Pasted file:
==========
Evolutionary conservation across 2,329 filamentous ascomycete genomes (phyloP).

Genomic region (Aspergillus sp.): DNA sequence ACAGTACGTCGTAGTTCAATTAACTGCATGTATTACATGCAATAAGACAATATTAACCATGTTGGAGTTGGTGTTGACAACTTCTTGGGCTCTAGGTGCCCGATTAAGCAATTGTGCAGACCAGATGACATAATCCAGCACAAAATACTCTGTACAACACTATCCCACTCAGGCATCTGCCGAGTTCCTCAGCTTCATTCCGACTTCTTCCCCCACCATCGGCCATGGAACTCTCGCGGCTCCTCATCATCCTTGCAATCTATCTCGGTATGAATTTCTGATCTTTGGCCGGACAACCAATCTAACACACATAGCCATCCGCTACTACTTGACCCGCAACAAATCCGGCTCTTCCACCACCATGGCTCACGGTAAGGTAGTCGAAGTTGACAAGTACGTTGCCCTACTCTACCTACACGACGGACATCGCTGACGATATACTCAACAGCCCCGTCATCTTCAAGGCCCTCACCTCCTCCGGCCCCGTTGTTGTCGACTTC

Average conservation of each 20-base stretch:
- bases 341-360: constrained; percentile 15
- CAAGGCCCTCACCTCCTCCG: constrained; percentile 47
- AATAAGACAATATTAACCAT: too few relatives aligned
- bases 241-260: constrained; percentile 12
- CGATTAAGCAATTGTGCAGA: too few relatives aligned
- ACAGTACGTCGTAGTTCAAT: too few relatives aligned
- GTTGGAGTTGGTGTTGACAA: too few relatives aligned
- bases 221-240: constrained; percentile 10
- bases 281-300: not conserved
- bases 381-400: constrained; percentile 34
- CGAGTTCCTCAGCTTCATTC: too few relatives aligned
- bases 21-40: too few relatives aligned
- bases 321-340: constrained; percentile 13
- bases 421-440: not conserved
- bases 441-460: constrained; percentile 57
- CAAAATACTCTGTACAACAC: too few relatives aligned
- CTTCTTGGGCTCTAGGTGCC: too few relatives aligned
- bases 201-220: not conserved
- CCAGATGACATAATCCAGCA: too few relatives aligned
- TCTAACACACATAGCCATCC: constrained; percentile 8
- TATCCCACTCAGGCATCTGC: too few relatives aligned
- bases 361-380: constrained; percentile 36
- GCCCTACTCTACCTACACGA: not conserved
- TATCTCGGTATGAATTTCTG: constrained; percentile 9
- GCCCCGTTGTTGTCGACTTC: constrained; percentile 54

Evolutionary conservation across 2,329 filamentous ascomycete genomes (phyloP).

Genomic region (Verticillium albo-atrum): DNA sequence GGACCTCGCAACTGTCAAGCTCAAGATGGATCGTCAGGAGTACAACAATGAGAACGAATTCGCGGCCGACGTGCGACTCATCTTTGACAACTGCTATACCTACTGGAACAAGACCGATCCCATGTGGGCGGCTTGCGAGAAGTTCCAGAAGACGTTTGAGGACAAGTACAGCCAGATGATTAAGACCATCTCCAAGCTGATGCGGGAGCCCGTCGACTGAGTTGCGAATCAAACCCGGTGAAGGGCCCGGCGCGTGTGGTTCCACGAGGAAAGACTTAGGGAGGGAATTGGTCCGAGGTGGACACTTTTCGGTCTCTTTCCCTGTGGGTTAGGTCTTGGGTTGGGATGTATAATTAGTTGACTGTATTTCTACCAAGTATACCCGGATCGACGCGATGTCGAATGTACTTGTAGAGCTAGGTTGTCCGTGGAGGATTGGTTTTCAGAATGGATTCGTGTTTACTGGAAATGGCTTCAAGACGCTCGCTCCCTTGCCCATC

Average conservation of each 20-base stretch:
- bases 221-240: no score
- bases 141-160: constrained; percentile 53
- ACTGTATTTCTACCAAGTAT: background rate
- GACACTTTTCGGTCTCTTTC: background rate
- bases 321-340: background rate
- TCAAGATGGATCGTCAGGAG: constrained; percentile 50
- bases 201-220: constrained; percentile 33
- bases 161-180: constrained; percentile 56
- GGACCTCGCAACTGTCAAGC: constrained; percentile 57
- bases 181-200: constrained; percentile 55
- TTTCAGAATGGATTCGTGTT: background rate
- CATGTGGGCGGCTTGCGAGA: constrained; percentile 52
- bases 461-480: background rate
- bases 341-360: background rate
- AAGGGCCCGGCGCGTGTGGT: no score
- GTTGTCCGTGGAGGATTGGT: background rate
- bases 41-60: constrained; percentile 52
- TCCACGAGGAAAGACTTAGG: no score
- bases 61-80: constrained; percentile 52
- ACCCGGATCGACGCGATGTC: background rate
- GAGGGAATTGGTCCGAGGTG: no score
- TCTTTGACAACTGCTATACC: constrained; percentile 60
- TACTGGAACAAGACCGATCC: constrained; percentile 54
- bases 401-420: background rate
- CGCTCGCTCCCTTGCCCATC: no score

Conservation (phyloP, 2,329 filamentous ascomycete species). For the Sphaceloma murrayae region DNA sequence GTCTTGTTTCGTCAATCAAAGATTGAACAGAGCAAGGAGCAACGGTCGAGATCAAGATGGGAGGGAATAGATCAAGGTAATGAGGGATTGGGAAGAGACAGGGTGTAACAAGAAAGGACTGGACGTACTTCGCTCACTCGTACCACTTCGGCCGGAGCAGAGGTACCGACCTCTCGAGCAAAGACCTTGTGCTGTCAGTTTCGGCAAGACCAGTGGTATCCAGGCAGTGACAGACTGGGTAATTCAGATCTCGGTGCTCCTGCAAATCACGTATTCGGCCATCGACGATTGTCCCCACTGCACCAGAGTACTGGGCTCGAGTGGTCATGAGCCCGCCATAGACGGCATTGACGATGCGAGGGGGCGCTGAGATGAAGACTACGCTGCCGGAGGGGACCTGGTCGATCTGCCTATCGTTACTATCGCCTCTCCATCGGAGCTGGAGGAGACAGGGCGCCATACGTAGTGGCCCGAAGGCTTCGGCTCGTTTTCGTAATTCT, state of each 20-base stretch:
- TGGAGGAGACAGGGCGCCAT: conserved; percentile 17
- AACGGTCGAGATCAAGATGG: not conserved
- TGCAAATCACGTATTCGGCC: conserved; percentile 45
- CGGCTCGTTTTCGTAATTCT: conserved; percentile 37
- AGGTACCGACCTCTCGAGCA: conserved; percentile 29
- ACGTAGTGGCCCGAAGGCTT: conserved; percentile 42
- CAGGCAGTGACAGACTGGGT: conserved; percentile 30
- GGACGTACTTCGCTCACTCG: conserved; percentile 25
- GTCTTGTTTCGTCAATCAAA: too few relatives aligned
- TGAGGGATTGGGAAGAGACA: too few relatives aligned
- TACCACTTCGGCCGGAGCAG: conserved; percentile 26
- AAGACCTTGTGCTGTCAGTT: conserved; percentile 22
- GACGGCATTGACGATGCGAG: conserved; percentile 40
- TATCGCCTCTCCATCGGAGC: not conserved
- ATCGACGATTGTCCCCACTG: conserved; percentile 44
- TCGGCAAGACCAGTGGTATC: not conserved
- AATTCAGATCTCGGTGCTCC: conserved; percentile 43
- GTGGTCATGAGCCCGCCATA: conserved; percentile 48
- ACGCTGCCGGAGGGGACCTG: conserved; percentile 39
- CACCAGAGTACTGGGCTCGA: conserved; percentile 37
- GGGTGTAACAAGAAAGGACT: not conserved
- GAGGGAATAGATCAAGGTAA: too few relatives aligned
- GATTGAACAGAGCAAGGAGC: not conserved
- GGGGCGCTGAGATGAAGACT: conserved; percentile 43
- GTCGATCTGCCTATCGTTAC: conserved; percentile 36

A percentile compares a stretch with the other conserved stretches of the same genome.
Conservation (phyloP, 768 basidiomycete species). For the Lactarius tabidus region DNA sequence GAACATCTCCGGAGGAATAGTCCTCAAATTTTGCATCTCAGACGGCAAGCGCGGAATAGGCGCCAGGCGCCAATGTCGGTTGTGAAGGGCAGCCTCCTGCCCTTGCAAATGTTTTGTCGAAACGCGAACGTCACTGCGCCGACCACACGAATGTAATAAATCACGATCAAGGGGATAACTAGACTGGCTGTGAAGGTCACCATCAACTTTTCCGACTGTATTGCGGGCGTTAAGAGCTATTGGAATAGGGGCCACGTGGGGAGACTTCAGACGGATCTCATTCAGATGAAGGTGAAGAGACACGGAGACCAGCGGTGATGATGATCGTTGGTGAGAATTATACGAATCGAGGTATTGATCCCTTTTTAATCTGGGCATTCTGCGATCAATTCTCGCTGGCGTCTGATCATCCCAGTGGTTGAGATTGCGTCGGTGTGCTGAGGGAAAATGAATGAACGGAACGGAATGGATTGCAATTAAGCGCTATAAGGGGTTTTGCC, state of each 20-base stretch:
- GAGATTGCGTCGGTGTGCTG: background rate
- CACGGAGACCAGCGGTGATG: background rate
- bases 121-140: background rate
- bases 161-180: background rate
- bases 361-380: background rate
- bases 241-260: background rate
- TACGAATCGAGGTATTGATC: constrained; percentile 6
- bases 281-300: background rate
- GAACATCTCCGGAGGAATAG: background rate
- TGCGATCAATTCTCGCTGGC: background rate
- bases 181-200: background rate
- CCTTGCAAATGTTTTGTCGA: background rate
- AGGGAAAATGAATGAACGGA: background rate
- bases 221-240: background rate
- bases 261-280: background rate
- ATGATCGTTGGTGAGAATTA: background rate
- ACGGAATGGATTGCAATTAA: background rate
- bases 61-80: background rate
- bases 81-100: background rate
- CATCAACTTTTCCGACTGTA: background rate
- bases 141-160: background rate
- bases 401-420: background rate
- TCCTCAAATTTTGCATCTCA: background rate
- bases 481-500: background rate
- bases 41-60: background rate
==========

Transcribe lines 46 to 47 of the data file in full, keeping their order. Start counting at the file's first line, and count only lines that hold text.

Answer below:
- AAGGGCCCGGCGCGTGTGGT: no score
- GTTGTCCGTGGAGGATTGGT: background rate